Supporting a child when someone dies

Children have a limited ability to put feelings, thoughts and memories into words and tend to “act out” with behaviours rather than express themselves verbally. They will gradually acquire the language of feelings by listening to words that you use. Showing your grief will encourage them to express theirs.

Children are naturally good at dipping in and out of their grief. They can be intensely sad one minute, then suddenly switch to playing happily the next. This apparent lack of sadness may lead adults to believe children are unaffected when really it is a safety mechanism that prevents them being overwhelmed by powerful feelings.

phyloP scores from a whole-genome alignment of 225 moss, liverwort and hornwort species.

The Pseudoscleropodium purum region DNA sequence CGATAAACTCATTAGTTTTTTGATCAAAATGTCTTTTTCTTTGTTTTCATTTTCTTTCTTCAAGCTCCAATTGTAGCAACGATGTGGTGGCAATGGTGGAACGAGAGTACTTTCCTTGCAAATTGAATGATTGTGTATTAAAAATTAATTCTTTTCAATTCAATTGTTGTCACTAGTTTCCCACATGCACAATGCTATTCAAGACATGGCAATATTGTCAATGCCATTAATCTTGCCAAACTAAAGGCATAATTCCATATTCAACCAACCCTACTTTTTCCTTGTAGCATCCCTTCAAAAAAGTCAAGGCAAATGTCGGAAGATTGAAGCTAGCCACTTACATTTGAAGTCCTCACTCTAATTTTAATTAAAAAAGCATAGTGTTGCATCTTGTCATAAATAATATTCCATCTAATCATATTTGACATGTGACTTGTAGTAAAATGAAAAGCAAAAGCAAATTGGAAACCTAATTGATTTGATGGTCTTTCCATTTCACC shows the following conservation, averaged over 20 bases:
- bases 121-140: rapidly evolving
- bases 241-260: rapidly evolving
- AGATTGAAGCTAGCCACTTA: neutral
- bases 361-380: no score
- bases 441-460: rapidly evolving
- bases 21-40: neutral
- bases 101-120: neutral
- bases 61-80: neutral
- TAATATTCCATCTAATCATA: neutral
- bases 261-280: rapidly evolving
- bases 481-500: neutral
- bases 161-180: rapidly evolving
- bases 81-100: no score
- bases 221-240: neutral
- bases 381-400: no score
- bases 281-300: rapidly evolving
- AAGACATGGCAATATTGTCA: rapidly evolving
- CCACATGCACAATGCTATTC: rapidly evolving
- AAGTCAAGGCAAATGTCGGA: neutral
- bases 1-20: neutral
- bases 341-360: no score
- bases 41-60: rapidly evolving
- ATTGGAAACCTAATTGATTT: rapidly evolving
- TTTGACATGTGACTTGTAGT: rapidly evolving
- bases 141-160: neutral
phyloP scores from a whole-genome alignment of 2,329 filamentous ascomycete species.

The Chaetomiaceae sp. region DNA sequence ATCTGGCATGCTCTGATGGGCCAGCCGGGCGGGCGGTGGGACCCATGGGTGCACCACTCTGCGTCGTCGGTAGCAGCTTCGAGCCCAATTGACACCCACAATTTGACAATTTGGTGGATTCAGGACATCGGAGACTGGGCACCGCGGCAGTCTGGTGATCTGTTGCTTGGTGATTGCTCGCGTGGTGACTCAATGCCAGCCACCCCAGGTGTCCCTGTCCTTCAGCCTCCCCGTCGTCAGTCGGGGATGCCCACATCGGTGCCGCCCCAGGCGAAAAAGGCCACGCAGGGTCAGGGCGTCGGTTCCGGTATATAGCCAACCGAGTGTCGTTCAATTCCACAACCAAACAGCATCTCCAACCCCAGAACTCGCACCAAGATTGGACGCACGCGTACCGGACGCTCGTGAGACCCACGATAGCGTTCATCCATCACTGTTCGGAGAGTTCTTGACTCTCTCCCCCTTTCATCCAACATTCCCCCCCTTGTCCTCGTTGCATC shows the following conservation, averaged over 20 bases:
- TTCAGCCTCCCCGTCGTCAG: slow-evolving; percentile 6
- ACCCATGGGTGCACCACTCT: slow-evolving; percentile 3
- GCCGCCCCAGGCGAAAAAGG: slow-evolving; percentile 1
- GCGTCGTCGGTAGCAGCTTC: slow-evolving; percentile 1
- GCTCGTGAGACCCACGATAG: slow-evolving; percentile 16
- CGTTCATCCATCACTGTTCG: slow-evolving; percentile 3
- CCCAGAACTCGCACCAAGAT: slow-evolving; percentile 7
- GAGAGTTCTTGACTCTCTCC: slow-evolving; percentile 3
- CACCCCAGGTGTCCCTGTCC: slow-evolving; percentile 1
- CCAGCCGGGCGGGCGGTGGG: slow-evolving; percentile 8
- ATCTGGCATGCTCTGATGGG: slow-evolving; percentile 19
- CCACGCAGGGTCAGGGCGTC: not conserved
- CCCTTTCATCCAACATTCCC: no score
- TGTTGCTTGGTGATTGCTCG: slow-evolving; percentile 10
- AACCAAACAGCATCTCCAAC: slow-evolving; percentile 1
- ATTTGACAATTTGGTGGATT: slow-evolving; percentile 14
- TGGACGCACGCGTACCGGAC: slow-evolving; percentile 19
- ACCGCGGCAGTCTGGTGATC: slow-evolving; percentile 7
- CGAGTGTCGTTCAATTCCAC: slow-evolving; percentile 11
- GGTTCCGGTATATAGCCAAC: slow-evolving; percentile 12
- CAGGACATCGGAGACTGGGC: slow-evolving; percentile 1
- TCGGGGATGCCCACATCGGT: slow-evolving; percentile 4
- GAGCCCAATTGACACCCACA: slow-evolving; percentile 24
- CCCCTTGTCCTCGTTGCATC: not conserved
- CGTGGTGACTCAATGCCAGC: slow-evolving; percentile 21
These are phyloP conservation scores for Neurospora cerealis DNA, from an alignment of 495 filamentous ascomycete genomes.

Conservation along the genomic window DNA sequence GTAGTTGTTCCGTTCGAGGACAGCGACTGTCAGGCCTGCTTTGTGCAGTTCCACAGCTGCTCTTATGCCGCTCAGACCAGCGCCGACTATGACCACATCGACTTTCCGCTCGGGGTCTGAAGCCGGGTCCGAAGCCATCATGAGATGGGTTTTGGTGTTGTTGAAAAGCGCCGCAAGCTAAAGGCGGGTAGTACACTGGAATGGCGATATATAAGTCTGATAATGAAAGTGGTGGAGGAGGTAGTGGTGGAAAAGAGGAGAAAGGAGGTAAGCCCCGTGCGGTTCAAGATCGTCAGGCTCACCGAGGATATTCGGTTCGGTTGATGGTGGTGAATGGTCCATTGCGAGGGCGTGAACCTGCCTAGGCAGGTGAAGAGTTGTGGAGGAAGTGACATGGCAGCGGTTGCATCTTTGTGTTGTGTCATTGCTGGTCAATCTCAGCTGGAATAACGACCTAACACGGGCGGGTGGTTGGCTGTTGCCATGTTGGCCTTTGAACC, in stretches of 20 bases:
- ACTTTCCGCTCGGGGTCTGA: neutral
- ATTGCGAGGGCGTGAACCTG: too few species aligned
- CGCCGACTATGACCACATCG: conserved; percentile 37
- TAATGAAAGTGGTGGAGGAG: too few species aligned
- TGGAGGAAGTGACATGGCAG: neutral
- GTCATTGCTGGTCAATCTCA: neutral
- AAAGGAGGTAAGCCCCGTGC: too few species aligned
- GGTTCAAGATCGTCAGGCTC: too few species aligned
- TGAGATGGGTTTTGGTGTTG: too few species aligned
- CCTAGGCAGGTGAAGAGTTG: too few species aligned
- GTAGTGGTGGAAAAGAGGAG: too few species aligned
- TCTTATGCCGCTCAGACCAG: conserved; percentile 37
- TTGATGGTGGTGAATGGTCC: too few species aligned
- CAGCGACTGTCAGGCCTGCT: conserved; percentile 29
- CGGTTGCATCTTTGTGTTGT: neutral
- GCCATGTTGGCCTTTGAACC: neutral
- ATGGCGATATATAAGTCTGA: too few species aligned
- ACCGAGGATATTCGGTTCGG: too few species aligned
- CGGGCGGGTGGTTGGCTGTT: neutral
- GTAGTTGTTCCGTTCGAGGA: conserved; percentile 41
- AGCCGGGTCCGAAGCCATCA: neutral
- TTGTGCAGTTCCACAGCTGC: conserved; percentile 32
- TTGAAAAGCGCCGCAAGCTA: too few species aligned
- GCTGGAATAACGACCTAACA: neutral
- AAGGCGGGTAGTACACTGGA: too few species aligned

As a parent/carer or as an important figure in a child’s life you can watch out for any changes in their behaviour which could be their way of expressing feelings they can’t talk about. Clinginess, aggression, regression, lack of concentration and sleep problems are all natural reactions that will pass. However, if you have concerns take a look at how to access our counselling. 

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